Today, out of the estimated three million who live in Rakhine State, around a third are Muslim. This is hardly a demographic threat to the local Rakhines and certainly not a national threat to the predominantly Buddhist country of 50-plus million people. Beyond the numbers’ games, there are other people-centered – as opposed to nation state-centric – perspectives that are far more convincing and far closer to Arakan’s historical realities than is Thein Sein’s dubious explanation.
In a public seminar on the Rohingya held at Columbia University in September last year, Amartya Sen, the world renowned Bengali philosopher and economist and Harvard University professor, perceptively observed: “The Rohingya did not come to Burma. But Burma came to the Rohingya.”
Like other borderland ethno-cultural communities, the Rohingya as a people can be found on both sides of the borders of modern nation states, namely the former Burma, which since 1989 has been known as Myanmar, and former East Pakistan, which since 1971 has been known as Bangladesh. The boundaries of once boundary-less feudal kingdoms, many characterized by fluctuating territorial control and administrative powers, were abruptly locked and divided into post-colonial nation states.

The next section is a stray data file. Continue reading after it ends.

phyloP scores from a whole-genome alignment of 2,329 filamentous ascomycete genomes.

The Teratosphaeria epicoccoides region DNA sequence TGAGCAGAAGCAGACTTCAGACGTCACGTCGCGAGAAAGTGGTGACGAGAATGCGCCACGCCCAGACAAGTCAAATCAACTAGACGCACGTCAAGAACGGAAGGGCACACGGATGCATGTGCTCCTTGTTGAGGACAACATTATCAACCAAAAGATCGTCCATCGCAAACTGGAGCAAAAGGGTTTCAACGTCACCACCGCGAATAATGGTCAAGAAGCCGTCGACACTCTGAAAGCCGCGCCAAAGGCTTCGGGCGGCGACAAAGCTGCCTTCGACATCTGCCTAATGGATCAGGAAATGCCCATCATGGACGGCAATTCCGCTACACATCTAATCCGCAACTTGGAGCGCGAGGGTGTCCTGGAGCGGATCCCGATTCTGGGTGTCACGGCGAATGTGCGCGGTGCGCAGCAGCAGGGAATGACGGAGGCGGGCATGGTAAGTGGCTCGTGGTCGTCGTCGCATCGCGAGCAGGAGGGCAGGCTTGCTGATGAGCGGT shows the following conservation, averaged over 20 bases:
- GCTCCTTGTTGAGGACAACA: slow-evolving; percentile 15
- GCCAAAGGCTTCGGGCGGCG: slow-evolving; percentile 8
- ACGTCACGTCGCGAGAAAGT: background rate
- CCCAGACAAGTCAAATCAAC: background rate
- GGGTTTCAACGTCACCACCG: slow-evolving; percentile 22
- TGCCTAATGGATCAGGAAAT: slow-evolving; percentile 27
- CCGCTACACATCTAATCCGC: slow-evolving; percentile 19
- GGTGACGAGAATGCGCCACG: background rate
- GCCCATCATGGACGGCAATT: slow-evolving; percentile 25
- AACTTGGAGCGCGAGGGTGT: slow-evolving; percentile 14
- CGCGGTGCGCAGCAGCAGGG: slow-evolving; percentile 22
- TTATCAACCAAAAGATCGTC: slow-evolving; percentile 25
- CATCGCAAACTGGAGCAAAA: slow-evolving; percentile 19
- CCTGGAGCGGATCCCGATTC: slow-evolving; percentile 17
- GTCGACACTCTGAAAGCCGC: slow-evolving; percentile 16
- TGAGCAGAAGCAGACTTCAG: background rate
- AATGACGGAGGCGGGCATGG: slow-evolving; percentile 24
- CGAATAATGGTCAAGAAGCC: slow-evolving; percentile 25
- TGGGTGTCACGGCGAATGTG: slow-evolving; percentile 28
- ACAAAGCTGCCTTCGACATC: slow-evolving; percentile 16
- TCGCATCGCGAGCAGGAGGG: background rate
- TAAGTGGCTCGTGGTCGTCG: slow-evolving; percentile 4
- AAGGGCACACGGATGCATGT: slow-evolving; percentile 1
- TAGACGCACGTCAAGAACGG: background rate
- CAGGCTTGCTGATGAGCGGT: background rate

In fact, there is nothing strange or persecution-worthy about numerous ethno-cultural and linguistic communities being split and scattered across these manufactured borders as nation states emerged out of wars, conflicts and other processes of exploitation. Even in the case of Myanmar, there are other groups such as the Chin, Kachin, Karenni, Mon, Shan, Tai, and, yes, even the Buddhist Rakhine, who also belong to different neighboring nation states. Notably, none of these communities are facing ethnocide or genocide by Thailand, Laos, Bangladesh, India or China.